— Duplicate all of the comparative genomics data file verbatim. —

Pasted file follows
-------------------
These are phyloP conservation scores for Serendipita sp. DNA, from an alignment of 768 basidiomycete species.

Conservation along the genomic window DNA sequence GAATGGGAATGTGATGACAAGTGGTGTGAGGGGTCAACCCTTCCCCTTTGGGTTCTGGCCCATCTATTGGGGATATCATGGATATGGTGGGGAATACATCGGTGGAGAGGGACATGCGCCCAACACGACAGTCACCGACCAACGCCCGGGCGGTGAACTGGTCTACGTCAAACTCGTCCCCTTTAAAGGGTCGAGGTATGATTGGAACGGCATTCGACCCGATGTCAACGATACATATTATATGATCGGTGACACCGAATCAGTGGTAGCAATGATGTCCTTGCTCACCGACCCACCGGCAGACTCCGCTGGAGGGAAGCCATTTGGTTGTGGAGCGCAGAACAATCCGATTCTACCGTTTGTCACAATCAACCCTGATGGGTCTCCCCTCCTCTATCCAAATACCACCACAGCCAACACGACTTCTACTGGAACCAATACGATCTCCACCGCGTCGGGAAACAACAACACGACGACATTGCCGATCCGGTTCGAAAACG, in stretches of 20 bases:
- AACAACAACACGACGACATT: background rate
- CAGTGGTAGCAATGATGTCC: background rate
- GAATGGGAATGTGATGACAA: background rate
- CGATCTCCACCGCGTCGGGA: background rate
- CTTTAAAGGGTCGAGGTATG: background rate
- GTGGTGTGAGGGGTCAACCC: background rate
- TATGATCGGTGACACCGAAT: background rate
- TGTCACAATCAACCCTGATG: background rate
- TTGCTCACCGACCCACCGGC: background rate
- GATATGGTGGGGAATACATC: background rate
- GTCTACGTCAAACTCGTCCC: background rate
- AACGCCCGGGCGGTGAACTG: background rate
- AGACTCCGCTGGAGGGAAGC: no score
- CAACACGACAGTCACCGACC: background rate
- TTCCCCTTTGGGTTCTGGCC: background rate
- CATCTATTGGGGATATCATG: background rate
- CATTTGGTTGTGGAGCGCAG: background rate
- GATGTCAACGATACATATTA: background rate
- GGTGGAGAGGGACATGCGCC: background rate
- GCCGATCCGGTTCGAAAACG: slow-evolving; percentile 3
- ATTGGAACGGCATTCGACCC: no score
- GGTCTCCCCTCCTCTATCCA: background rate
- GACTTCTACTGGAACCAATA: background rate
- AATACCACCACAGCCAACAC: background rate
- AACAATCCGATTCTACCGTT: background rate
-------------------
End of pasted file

These are phyloP conservation scores for Serendipita sp. DNA, from an alignment of 768 basidiomycete species.

Conservation along the genomic window DNA sequence GAATGGGAATGTGATGACAAGTGGTGTGAGGGGTCAACCCTTCCCCTTTGGGTTCTGGCCCATCTATTGGGGATATCATGGATATGGTGGGGAATACATCGGTGGAGAGGGACATGCGCCCAACACGACAGTCACCGACCAACGCCCGGGCGGTGAACTGGTCTACGTCAAACTCGTCCCCTTTAAAGGGTCGAGGTATGATTGGAACGGCATTCGACCCGATGTCAACGATACATATTATATGATCGGTGACACCGAATCAGTGGTAGCAATGATGTCCTTGCTCACCGACCCACCGGCAGACTCCGCTGGAGGGAAGCCATTTGGTTGTGGAGCGCAGAACAATCCGATTCTACCGTTTGTCACAATCAACCCTGATGGGTCTCCCCTCCTCTATCCAAATACCACCACAGCCAACACGACTTCTACTGGAACCAATACGATCTCCACCGCGTCGGGAAACAACAACACGACGACATTGCCGATCCGGTTCGAAAACG, in stretches of 20 bases:
- AACAACAACACGACGACATT: background rate
- CAGTGGTAGCAATGATGTCC: background rate
- GAATGGGAATGTGATGACAA: background rate
- CGATCTCCACCGCGTCGGGA: background rate
- CTTTAAAGGGTCGAGGTATG: background rate
- GTGGTGTGAGGGGTCAACCC: background rate
- TATGATCGGTGACACCGAAT: background rate
- TGTCACAATCAACCCTGATG: background rate
- TTGCTCACCGACCCACCGGC: background rate
- GATATGGTGGGGAATACATC: background rate
- GTCTACGTCAAACTCGTCCC: background rate
- AACGCCCGGGCGGTGAACTG: background rate
- AGACTCCGCTGGAGGGAAGC: no score
- CAACACGACAGTCACCGACC: background rate
- TTCCCCTTTGGGTTCTGGCC: background rate
- CATCTATTGGGGATATCATG: background rate
- CATTTGGTTGTGGAGCGCAG: background rate
- GATGTCAACGATACATATTA: background rate
- GGTGGAGAGGGACATGCGCC: background rate
- GCCGATCCGGTTCGAAAACG: slow-evolving; percentile 3
- ATTGGAACGGCATTCGACCC: no score
- GGTCTCCCCTCCTCTATCCA: background rate
- GACTTCTACTGGAACCAATA: background rate
- AATACCACCACAGCCAACAC: background rate
- AACAATCCGATTCTACCGTT: background rate